Many of the children displaced by the earthquake aren't orphans. Ten-year-old Harry Bienaime was separated from his mother when he was airlifted for medical treatment. Now he's recuperating at God's Littlest Angels orphanage as the staff searches for his mother.
Many of the children displaced by the earthquake aren't orphans. Ten-year-old Harry Bienaime was separated from his mother when he was airlifted for medical treatment. Now he's recuperating at God's Littlest Angels orphanage as the staff searches for his mother. Tamara Keith/NPR
The 10 Americans arrested in Haiti for attempting to take 33 orphans out of the earthquake-ravaged nation have stepped into the middle of rising fears that the disaster's most vulnerable victims could fall prey to human traffickers. Meanwhile, aid agencies are rushing to find thousands of children made homeless by the earthquake, many of whom are roaming the streets.
Members of two Baptist churches from Idaho say they were on a pre-approved rescue mission to take the children from a severely damaged orphanage in Haiti to the Dominican Republic when they were detained Friday night.
Sean Lankford's wife and daughter were among the church members detained. From his home in Meridian, Idaho, Lankford told NPR the arrests were the result of confusion over the paperwork needed to take the children out of the country.
"When they got to the border, they were told, 'Hey, you don't have the right documentation.' The colonel there at the border said, 'Um, you know, no big deal, we'll go with one of the group back to Port-au-Prince in the morning and help you gain the right documentation, and you guys can be on your way.' But obviously that's not what happened."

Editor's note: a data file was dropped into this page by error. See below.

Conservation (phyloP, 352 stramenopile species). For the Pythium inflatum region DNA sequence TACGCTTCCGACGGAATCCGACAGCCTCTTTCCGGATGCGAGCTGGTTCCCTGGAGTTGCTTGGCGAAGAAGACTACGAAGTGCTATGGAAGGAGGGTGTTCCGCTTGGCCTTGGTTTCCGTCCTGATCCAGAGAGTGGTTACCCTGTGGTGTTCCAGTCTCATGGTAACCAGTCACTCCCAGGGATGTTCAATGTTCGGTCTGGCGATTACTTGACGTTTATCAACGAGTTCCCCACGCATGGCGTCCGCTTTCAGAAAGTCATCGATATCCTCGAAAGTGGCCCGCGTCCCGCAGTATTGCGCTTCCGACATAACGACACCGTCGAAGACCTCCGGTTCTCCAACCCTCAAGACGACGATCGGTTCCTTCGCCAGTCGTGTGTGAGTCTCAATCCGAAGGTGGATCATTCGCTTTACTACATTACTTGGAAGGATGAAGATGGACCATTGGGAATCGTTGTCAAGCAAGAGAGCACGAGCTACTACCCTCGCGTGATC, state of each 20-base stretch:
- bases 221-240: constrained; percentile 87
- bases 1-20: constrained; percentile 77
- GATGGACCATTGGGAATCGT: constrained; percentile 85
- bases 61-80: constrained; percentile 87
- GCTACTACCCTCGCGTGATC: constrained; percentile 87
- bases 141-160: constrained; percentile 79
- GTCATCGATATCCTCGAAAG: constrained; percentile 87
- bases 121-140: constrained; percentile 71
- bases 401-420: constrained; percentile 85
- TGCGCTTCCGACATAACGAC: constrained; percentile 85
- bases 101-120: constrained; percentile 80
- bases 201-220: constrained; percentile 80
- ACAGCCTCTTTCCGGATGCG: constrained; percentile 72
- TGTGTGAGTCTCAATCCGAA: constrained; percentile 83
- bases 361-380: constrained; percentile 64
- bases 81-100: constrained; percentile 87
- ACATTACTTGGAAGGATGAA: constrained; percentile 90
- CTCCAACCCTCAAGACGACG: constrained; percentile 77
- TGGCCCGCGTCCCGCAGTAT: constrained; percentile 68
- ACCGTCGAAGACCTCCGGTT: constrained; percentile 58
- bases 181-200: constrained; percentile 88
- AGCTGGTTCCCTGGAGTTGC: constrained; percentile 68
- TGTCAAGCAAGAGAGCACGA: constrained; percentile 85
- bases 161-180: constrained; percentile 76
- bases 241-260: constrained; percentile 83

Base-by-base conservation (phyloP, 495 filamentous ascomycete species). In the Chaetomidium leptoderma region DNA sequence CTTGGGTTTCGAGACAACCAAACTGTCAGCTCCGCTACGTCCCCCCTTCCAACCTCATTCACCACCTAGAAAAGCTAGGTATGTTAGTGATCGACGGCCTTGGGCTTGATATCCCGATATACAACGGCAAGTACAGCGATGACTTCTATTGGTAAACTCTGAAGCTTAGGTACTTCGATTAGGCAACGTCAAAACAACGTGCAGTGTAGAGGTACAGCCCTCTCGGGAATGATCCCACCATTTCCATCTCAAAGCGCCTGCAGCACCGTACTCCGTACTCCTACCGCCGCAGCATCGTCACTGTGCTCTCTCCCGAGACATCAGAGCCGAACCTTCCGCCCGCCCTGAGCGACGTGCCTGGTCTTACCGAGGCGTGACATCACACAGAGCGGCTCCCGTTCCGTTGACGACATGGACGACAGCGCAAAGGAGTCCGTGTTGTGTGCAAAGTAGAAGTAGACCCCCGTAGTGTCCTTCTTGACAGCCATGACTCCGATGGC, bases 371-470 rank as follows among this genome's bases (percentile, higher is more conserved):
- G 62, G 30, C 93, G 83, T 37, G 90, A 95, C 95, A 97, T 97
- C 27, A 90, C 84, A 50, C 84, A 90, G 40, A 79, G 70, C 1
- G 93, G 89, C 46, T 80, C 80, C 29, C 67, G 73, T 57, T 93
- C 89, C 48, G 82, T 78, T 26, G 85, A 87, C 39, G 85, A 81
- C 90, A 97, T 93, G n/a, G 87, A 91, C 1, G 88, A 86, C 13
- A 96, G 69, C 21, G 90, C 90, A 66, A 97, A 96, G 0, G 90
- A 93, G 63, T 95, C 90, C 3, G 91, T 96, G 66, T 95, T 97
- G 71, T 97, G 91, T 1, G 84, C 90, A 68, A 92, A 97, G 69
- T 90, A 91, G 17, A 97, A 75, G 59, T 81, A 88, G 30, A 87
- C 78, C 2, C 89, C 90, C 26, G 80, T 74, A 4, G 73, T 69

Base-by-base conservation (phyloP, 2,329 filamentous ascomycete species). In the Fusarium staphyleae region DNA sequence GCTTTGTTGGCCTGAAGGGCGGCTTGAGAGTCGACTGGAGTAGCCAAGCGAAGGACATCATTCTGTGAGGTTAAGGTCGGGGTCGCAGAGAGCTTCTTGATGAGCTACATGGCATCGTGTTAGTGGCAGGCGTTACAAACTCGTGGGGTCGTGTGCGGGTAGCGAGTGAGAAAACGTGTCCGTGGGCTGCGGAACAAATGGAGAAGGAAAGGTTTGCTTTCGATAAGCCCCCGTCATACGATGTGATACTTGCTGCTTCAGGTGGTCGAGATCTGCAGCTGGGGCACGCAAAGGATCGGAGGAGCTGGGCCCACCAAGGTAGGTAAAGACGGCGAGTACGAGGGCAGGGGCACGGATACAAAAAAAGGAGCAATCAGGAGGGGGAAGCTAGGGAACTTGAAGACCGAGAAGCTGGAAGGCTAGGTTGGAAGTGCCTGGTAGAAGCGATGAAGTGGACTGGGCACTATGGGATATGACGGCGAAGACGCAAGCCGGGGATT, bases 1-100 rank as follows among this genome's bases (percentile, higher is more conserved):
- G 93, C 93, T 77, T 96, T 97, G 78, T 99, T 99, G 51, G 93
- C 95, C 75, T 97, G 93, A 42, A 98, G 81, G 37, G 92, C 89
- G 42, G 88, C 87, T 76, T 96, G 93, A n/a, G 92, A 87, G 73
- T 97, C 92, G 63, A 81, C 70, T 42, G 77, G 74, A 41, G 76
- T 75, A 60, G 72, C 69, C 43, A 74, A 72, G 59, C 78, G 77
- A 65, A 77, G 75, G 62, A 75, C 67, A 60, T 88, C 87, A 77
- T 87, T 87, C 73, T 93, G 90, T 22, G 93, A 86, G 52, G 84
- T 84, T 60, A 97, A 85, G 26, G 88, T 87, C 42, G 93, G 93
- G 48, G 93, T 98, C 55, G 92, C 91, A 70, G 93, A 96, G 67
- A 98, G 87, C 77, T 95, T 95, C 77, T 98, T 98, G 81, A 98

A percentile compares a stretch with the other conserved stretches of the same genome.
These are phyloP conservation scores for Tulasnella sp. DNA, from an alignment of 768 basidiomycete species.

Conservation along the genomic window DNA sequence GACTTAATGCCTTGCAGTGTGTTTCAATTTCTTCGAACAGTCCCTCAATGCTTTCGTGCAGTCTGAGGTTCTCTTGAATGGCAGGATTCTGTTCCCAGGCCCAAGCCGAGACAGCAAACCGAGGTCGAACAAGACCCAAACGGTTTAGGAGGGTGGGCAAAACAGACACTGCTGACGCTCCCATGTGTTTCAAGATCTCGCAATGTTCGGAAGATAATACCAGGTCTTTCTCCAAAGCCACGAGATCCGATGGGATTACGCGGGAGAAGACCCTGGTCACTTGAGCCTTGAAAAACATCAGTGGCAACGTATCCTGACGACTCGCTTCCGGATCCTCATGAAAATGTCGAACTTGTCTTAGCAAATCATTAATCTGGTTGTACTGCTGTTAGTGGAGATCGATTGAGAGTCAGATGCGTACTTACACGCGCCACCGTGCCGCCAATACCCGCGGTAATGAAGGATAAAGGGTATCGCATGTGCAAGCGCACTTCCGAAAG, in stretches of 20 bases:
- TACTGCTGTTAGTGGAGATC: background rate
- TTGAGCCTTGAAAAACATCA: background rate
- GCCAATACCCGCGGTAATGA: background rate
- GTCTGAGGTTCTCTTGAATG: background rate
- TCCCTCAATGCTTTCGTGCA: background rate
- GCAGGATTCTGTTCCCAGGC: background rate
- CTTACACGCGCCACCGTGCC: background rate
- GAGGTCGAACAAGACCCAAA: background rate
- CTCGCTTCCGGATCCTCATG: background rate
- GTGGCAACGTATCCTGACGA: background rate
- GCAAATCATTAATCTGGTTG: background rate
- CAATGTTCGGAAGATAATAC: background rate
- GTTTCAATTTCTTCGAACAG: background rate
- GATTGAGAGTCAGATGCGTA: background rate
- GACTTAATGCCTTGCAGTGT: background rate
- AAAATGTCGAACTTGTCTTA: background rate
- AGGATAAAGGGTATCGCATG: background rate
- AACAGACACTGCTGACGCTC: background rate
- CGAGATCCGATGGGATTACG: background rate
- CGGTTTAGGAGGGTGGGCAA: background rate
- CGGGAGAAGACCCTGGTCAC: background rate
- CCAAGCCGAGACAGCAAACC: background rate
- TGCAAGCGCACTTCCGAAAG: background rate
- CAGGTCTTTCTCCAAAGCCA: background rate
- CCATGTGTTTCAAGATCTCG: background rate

The church members remained in police custody Sunday morning.
Earlier this week, the U.S. State Department issued a press release warning of "great risk and higher vulnerability to human trafficking" in Haiti, where uncounted thousands of children have been separated from their parents.
The Haitian government and international aid groups have been so concerned that international adoptions from the country have essentially been halted until things settle down.
Some of the children at risk saw their parents die in the quake. Others are just separated from their families. Still more were living on the streets before the quake.
Orphanages Collect The Displaced
At the Eben Ezer children's village in the countryside east of Port-au-Prince, new children arrive every day — more than 100 since the earthquake. Kids laugh and yell as they play soccer in a dirt field. It's almost hard to tell how much they've been through.
The orphanage is run by the Missouri-based Global Orphan Project, which operates 18 other orphanages around Haiti. They provide the children with food, education, health care and a Christian upbringing.
Rogelean Fourgaeste is 15 and glistens with sweat after running off the soccer field.
"My dad borrowed $200 from someone, and I was out trying to give it back when the earthquake happened," Fourgaeste says. "When I got back to my house, I saw that it collapsed."
Both his parents died in the quake.
"Since then, I had been searching for help because I was wondering what I should do, because all my family died. I was sleeping on the streets, crying all the time," Fourgaeste says. "I went to General Hospital to find some help."